Saturday, 14 July 2012

WHAT'S THE MATTER WITH AMERICA/ NEOCONSERVATISM

Dick Pountain/Tue 23 November 2004/2:12 pm/Political Quarterly

TITLE: What's The Matter With America
AUTHOR: Thomas Frank
PUBLISHER: Secker & Warburg
PUBLISHED: May 2004, paperback, pp 306, £12.99

TITLE: Neoconservatism
EDITOR: Irwin Stelzer
PUBLISHER:
PUBLISHED: October 2004, hardback, pp 328, £19.99

On US election night CNN's presenters seemed mesmerised by their animated map of the country, as it unfolded the picture of a solid red Republican heartland, barely wrapped to the east and west by a thin blue rind of rootless cosmopolitan Democrats. I was struck for the first time by the ironic way this colour symbolism reverses itself as you cross the Atlantic: in Europe red stands for Left and blue for Right. However after reading Thomas Frank's 'What's the Matter with America' I'm no longer so sure that this is irony at all. Frank makes a persuasive case that the Republicans have captured the votes of a majority of the American working-class by mobilising the very forces of populism that the Left used to exploit so successfully in the late 19th century and during the 1930's New Deal. (Incidentally, the US edition was called "What's The Matter With Kansas" and its content is entirely drawn from that state; the UK publishers substituted "America", which was commercially shrewd but risks overstretching the generality of Frank's argument).

Frank demonstrates how the Bush camp's clever blend of neoconservative and evangelical Christian rhetoric touches a raw nerve among Middle-American voters whose real standard of living has been in decline for a decade and who have deep concerns about a failing educational system and the excesses of popular culture. This rhetoric very effectively diverts attention from the economic to the moral realm, persuading plain folk that their real enemies are the latte-drinking, porn-addicted, Volvo-driving liberals of New York and California, rather than the corporations that closed down their factories (or re-staffed them with non-unionised immigrant labour).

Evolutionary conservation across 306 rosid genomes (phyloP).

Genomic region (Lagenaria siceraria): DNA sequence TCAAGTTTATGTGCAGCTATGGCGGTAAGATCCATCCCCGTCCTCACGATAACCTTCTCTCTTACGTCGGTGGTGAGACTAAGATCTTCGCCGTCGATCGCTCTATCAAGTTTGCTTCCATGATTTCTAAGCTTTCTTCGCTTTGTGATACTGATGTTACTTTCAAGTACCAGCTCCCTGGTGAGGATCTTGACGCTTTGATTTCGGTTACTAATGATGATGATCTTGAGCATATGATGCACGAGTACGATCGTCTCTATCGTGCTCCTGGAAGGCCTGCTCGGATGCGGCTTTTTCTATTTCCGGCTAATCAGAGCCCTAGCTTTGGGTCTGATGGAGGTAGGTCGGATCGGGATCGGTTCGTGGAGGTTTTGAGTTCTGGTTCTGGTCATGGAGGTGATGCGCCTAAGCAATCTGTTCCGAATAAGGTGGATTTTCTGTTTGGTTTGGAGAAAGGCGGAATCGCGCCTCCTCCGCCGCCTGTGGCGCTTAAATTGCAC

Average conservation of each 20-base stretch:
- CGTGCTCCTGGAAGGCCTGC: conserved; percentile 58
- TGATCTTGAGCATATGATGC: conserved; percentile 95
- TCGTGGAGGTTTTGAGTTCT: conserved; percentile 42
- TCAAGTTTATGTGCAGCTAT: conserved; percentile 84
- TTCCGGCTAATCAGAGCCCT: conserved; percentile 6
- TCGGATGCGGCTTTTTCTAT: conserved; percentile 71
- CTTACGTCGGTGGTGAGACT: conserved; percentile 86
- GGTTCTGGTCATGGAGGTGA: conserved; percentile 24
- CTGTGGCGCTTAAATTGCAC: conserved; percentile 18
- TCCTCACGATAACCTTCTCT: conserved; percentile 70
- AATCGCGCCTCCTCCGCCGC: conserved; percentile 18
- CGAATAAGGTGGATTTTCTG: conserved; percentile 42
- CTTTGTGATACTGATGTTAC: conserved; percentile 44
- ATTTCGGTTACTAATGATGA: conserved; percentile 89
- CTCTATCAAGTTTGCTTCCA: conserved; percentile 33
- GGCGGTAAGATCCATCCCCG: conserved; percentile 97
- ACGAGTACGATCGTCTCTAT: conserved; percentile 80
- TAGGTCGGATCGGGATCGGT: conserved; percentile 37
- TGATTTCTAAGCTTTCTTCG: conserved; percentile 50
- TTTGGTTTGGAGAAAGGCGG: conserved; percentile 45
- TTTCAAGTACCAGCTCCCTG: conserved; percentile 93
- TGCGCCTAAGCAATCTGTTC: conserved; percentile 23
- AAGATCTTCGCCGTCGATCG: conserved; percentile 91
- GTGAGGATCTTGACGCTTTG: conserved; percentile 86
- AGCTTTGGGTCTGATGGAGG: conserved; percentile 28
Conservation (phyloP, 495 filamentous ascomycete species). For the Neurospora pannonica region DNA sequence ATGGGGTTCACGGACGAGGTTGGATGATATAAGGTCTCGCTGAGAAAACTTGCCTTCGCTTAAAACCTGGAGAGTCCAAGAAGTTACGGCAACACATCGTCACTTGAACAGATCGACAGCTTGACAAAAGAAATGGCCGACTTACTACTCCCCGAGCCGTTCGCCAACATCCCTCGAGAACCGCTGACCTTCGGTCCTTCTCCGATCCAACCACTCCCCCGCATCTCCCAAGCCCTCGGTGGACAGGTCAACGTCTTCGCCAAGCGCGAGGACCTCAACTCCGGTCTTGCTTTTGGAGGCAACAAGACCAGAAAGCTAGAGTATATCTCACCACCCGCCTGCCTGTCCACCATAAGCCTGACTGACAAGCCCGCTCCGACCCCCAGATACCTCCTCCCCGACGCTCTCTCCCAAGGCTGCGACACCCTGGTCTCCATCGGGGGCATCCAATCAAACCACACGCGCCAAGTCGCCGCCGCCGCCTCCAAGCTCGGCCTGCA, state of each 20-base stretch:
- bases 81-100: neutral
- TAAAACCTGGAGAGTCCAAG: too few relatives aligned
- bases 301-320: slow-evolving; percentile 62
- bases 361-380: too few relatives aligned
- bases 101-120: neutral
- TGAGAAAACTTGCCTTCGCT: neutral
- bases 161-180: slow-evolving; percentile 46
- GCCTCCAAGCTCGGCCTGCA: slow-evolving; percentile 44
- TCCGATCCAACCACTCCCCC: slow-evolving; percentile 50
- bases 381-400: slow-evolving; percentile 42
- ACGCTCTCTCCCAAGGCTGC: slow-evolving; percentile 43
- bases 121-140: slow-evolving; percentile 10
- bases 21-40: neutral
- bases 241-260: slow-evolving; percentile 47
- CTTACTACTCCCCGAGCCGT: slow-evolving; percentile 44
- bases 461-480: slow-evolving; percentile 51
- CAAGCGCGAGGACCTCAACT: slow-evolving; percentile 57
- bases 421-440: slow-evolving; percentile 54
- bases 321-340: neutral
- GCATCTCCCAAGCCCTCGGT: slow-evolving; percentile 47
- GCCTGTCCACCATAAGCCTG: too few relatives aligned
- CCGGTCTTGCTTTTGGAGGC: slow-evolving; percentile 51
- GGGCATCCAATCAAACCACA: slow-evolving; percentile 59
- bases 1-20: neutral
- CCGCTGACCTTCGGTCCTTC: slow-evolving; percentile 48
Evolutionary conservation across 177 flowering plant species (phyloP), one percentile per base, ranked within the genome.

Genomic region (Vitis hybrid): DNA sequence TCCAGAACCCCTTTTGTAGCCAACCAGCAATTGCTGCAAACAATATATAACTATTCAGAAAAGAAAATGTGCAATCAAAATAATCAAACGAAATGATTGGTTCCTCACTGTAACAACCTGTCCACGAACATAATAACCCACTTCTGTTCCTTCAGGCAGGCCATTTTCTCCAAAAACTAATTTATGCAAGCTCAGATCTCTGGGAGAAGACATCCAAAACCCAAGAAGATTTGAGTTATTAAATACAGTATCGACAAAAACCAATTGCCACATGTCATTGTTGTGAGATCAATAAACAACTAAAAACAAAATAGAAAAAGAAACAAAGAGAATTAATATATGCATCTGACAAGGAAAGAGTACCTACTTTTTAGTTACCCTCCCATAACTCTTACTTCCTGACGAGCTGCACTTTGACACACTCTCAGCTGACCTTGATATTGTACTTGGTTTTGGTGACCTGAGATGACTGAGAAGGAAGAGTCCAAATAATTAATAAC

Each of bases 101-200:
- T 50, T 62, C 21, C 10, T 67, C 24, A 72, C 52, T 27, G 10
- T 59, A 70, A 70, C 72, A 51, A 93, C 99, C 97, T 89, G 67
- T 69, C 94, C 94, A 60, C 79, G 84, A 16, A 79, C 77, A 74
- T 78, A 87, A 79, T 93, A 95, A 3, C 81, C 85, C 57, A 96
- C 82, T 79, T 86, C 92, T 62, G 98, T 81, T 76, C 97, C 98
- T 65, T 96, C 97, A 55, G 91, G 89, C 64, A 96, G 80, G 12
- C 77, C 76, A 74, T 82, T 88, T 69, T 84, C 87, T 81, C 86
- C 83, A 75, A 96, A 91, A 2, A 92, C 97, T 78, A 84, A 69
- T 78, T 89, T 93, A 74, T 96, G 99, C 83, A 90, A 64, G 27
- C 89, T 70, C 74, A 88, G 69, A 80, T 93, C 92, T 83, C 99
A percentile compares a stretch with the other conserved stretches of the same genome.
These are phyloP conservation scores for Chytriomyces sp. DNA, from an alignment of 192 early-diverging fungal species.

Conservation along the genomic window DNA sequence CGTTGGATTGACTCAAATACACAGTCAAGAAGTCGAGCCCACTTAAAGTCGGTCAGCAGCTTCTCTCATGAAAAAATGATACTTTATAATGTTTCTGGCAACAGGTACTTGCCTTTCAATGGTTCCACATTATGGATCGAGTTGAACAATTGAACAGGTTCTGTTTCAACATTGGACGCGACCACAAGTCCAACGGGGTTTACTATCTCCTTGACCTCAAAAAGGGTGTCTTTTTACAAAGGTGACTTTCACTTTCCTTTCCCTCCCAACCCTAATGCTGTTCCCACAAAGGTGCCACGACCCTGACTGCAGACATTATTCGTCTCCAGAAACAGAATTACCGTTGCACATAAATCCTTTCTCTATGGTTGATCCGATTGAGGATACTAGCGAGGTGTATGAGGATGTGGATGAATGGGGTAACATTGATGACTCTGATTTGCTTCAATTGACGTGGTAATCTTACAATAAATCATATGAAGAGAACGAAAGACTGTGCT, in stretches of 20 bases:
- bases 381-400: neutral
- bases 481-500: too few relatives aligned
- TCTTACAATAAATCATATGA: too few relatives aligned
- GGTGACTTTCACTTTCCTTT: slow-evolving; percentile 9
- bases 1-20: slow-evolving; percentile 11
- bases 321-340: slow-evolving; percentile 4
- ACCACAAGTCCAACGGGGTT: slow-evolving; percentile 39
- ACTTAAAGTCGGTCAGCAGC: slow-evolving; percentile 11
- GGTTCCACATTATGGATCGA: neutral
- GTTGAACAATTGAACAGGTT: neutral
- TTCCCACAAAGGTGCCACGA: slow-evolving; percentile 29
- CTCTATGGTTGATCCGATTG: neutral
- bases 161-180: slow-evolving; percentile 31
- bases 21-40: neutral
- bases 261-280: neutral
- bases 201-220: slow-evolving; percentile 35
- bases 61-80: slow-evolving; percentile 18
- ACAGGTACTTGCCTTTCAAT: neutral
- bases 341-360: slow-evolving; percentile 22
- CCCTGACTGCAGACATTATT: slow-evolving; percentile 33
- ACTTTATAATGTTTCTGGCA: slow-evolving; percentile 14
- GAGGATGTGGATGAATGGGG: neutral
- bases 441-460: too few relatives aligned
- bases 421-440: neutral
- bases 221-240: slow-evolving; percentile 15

There are several real ironies at work here. Those blue coastal sanctuaries of decadence of course do really represent the frontlines of late capitalist development: the TV, film, music, publishing, advertising, communications and computer industries. They really are where all the smart money has gone, and they really do, by-and-large, look down on the 'redneck' farmers and factory workers of Kansas. George W. Bush holds together a coalition of traditional Republican Big Business, neoconservative think-tankies and evangelical Christians which draws its electoral support from patriotic, free-market and family loving citizens of the suburbs and the heartland. The Democrats are losing their purchase on this constituency not only because they are perceived as too liberal and 'anti-family' (e.g. on abortion and gay marriage), but because - thanks to Clinton's 'triangulation' strategy - they no longer offer any credible alternative on the economy. Kansans no longer believe that voting Democrat will save their jobs, so they vote with their hearts.

Frank traces the Democrats' decline in his home state in a scathing, witty and readable style, illustrating with scores of episodes from history - starting from the original 'Free Soil' settlers who moved there to stop slavery spreading west, all the way to the collapse of the 1990s telecomm boom and the retreat of aircraft building. A central plank of his argument is that  "...to understand the United States we must understand the backlash". The Great Backlash is Frank's term for the moral revulsion of Middle Americans away from that liberalisation of social values that remains the legacy of the 1960s 'counter-culture'.

The principal theorists behind this backlash are the neoconservatives, whose main ideas are admirably explained in a new essay collection of that name edited by Irwin Stelzer. There's a strong tendency in Europe, particularly on the Left, to conflate the neoconservative and religious elements of Bush's coalition, and to indulge in conspiracy theories about the shady 'cabal' of neocons who are the power behind Bush's throne. The essays in this volume ought to dispel such confusions and make possible a more rational critique of neoconservatism, but I won't be holding my breath...

Several of the essays, especially those by Irving Kristol and Jeane Kirkpatrick, sketch the origins of neoconservatism. The first neocons were liberal Democrats who in the 1970s became alarmed by the nihilism and moral relativism of the radical Left, particularly in its attacks on academic freedom. When McGovern's 1972 presidential campaign appeared to endorse this disorder, these pioneers, including Norman Podhoretz and Kirkpatrick, moved toward the Republican party. Neocons first achieved significant political influence during the Reagan presidency, and some like Richard Perle and Elliott Abrams served George Bush Sr. When George W. appointed several prominent neocons, including Perle and Paul Wolfowitz, they at first seemed rather peripheral to the 'compassionate conservatism' that got him elected - until the colossal shock of 9/11 made their hard-line doctrines look like his most appropriate response.